Interesting article from rabble.ca:
Evangelical Sabre-rattling won’t lead to peace
This article comments on the allegiance of some Christian leaders, including Billy and Franklin Graham, with American military might. While I do respect Billy Graham, I have often asked myself whether his chummy relationship with the White House was positive or negative. This article raises this same concern. And, it also highlights the troublesome violent messages of Billy’s son Franklin in his recent comments pertaining to Afghanistan and 9/11.
The article challenges us to look deep within ourselves and ask if war is the correct answer to conflict, or if we should try to rise above it and offer peaceful alternatives to violence instead. The following excerpt is, to me, the most powerful piece from this article:
- Franklin Graham, brandishing a tone not heard from his father, called Islam “a very evil and wicked religion” and, in the wake of 9/11, said the U.S. should drop nuclear weapons on Afghanistan. He has backed down somewhat from the former statement but refuses to retract the latter. Rather than countering increased division in the world with calls for understanding and unity, he is digging the trenches deeper.
- To be clear about what Rev. Graham suggested for Afghanistan, picture in your mind the apocalyptic images of Hiroshima and Nagasaki — disfigured people and a lifeless smoldering moonscape.
- Is that what the religious imagination has to offer the world?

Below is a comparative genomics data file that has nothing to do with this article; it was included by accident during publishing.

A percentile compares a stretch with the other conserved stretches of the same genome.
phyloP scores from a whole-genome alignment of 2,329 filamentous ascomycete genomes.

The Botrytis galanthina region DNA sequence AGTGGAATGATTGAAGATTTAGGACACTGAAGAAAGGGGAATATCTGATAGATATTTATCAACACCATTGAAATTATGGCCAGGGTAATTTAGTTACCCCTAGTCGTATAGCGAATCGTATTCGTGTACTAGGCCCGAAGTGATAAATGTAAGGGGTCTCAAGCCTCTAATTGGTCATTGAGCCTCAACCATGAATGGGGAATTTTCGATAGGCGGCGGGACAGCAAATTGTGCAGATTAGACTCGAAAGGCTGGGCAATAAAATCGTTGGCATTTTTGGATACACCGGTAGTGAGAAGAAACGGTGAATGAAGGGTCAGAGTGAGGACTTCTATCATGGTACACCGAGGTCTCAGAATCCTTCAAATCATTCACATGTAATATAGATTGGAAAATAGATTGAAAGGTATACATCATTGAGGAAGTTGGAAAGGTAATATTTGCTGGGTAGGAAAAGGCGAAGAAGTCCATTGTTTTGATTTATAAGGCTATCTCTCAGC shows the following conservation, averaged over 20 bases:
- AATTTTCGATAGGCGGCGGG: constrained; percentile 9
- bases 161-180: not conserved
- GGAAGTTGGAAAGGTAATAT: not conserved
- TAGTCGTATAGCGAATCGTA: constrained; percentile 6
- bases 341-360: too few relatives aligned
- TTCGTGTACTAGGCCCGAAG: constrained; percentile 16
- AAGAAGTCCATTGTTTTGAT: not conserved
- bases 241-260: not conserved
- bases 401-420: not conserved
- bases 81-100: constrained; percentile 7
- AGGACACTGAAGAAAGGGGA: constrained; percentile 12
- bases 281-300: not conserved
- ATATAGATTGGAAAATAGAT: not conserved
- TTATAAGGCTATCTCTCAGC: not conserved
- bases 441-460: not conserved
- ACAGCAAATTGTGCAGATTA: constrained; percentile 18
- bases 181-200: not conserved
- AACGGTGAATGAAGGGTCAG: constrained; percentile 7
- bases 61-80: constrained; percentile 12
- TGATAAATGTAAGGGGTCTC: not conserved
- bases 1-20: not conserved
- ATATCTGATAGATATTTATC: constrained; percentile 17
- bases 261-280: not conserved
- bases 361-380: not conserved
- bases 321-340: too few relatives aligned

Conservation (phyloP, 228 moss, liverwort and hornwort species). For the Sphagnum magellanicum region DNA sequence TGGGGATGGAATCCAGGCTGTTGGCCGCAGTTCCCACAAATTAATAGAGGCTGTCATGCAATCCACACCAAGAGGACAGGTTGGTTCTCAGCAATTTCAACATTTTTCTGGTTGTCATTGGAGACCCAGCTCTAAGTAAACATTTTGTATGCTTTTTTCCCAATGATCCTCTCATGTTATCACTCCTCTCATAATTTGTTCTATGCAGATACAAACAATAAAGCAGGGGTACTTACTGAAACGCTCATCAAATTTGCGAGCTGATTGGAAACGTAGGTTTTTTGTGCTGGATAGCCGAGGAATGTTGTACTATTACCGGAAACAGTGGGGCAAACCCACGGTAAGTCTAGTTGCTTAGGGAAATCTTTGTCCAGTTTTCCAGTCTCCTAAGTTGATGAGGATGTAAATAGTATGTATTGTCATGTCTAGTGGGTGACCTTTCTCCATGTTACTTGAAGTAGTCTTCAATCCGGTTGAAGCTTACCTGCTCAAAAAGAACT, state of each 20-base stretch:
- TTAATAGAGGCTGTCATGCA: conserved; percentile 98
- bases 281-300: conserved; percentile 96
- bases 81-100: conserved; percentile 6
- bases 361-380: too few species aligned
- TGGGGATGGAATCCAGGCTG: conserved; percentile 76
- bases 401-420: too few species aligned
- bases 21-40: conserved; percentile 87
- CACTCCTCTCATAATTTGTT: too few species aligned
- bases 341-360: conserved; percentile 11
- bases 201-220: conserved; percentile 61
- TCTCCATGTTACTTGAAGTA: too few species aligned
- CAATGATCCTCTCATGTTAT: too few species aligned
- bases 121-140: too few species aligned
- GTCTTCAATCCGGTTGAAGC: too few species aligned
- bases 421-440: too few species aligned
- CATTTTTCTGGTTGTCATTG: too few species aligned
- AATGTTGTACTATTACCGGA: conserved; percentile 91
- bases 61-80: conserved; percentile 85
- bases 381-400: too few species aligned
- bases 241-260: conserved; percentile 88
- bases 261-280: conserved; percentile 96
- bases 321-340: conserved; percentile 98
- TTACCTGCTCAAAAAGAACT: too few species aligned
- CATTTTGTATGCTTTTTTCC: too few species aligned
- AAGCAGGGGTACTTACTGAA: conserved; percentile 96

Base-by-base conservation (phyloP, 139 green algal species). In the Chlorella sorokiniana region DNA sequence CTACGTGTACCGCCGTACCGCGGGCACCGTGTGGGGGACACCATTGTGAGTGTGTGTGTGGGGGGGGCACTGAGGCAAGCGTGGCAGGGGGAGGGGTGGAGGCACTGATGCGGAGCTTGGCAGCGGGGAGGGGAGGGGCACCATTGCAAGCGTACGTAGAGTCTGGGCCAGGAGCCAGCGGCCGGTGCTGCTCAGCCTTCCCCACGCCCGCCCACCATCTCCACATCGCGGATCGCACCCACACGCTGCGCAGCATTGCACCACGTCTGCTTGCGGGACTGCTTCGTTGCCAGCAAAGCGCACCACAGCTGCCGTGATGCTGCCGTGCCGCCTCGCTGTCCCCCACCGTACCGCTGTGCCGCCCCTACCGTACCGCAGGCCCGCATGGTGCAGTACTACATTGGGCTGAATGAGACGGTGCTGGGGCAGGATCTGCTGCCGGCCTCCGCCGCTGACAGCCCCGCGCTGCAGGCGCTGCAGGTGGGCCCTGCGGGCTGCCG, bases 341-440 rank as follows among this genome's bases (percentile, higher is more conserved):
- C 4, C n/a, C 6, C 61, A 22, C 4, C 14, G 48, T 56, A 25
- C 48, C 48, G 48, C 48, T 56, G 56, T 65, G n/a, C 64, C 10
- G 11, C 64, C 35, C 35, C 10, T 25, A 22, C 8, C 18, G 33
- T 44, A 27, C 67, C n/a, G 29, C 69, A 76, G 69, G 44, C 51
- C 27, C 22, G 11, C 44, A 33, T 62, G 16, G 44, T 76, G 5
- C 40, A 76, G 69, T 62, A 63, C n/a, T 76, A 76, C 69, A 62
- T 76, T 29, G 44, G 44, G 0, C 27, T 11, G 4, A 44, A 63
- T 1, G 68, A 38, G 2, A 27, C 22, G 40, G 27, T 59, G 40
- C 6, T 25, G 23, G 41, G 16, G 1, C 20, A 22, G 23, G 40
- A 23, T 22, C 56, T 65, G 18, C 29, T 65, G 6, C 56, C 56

- Compare that with the Amish of Nickel Mines, Penn. When faced with senseless violence, they did not respond with righteous vengeance but reached out to the family of the man who killed their children, setting up trust funds for his kids. Confronted by unthinkable violence, they responded with unthinkable forgiveness and compassion. For them, faith meant replacing the human impulse for fear and retaliation with something kinder and gentler.
I have yet to see the same compassionate, loving and gentle side to Franklin that I see in his father. I hope that this will emerge from Franklin as he fills the void left by Billy. Yet, I can’t help but feel alarmed at the influence that Franklin will have as he inherits the large and far reaching audience that his father developed through his years of dedication to spreading God’s word.
One can only hope that a voice of peace emerges in Christian circles with the same kind of influence as Billy Graham to help fill this void and to help replace the more hardcore and intolerant messages being preached by his son.
One can only hope…